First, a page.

That is something I have already posted about here. I still maintain that Google cannot use social metrics to gauge the value or worth of a website if so many websites don’t have the gubbins to display social interactive buttons or widgets. So make your own mind up on how that will pan out.

Terry Didcott

Squidoo Do the Dirty on Affiliate Marketers

I just happened to check on one of my better performing Squidoo lenses today because I’d noticed a drop om affiliate sales coming from it. In fact a drop in affiliate sales coming from all of my lenses. Why should this be I wondered?

I know there has been some devaluation in Google’s search index of such web 2.0 properties like Hub Pages and Ezine Articles, but for the most part Squidoo has been left alone. Sure a lot of my lenses have dropped a little in the SERPs, probably a by-product of the recent and on-going changes that Google are making to their algorithm. But even with some of the low competition buying keywords that my Squidoo lenses are targeting, they were still ranking high enough to attract visitors looking to buy the product the lens was promoting, and converting into sales.

But as I said, sales have dropped noticeably and I needed to know why. Now I do.

First some background. For a several months, I’d known about a neat trick you could do with lenses to improve the conversion rate of affiliate sales by getting at least one ad banner above the fold. You could place the code in the lens bio with a couple of lines of text and that banner would more often than not be the one that got most clicks and most conversions into sales.

If you put ad banners inside text modules, the highest one is still below the fold because of the way Squidoo sets out their page design to place their own or adsense ads highest. Fair enough, its their site and their business which we are contributing to by building the lenses, for which lensmasters get a small reward from their revenue sharing scheme. It is only small change, but the value of lenses was increased many fold by being able to use a squidutils banner in the bio box to attract clicks and sales.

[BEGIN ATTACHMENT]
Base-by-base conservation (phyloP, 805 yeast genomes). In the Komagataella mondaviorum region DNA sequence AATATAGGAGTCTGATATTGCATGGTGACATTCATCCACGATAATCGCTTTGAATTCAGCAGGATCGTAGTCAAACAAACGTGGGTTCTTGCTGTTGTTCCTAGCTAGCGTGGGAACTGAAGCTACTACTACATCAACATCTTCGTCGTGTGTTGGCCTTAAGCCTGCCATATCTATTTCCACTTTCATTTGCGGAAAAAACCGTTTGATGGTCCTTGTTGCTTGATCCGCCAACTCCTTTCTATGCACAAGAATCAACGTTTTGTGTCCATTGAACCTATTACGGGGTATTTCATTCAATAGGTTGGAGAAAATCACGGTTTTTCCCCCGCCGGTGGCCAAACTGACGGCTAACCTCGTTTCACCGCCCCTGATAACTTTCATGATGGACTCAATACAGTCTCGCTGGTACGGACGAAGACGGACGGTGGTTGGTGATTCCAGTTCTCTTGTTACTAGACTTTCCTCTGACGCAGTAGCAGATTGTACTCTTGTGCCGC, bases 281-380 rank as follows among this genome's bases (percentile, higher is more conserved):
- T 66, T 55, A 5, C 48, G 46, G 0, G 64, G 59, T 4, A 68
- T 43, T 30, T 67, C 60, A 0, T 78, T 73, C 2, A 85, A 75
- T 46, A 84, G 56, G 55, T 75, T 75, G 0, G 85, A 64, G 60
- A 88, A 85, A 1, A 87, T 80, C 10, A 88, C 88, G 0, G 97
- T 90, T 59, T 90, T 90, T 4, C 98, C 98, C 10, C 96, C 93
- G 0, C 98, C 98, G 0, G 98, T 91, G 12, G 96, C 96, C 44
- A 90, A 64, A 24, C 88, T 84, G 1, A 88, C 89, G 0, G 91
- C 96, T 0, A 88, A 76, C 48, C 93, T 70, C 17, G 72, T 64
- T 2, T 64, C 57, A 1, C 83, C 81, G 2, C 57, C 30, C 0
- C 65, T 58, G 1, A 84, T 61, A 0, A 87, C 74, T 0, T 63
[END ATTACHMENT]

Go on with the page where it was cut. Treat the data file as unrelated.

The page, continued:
But no more. Squidoo have done the dirty on affiliate marketers using this necessary trick. They have somehow altered the bio box so that the code from squidutils (or any other affiliate banner code) does not display any more.

You know what?

I’m just about sick to the back teeth with these greedy buggers who run web 2.0 sites like that and pissball about with the earning potential of the handful of marketers who know what the hell they are doing.

Like me.

Well I’m done with them if that’s the way they are going to undermine the hard work I put into building and ranking their site for them. I’ll be looking at unpublishing those lenses I set up to sell affiliate stuff and once the content is de-indexed from Google, I’ll be putting it up on my own sites and taking ALL the earnings for myself. Geez, don’t these guys want our business?

Terry Didcott

Who Needs a List?

Hi everyone, I’m back after another month’s absence from my own blog and my last post Writing for Who Exactly?. This long absence is pretty awful but also tells its own story. I’m busy with all the stuff I do online and that means doing the rounds to all my blogs takes longer. So posts are naturally fewer and farther between.

Well, now you know, so let’s not waste any more time in trying to explain what doesn’t really need explaining! So what’s this post all about? Who needs a list? What kind of a list is he talking about?

I’m talking about what Internet Marketer’s call “The List” which is a list of harvested names and email addresses taken from opt-in forms that offer a free giveaway of some kind. Every good Internet Marketer is busy building his or her own list. The List is what we will eventually sell stuff to, as such marketers who have been around a long time do on a regular basis. It makes them a lot of money because they use their List as milking cows, to be bled dry on a regular basis by being sold yet another crappy eBook that is going to show them how to get rich quick on the Internet.

Well, its a system that is taught to all good Internet Marketers with the catchphrase “The money is in the list”.

What’s crap about it is that its true. When you’ve built up a big enough list of names and email addresses, you can pitch all kinds of new products to them and this being a numbers game, the more numbers you have to pitch to, the more sales you’re going to make.

I don’t like this idea.

I subscribed to it myself when I didn’t know any better and started building my own list. But I don’t like it when some smarmy git emails me with this or that latest must have product and practically rams it down my throat, all because I made the mistake of opting in to their free this or that. Stuff that just teaches you to build your own list and hawk your own crap to them.

I really don’t like this idea.

I took down my opt-in form from my blogs a while ago, as I never actually sold anything to my List. So that list is no more. Dissolved, disassembled and departed. There are many more honest ways to make money online that work just as well and don’t entail trying to rip anyone off or sell anyone crap they don’t need. Stuff that I talk about in my money oriented blogs and websites, so I don’t need to talk about them here.

Who needs a List?

Not me, mate!

Terry Didcott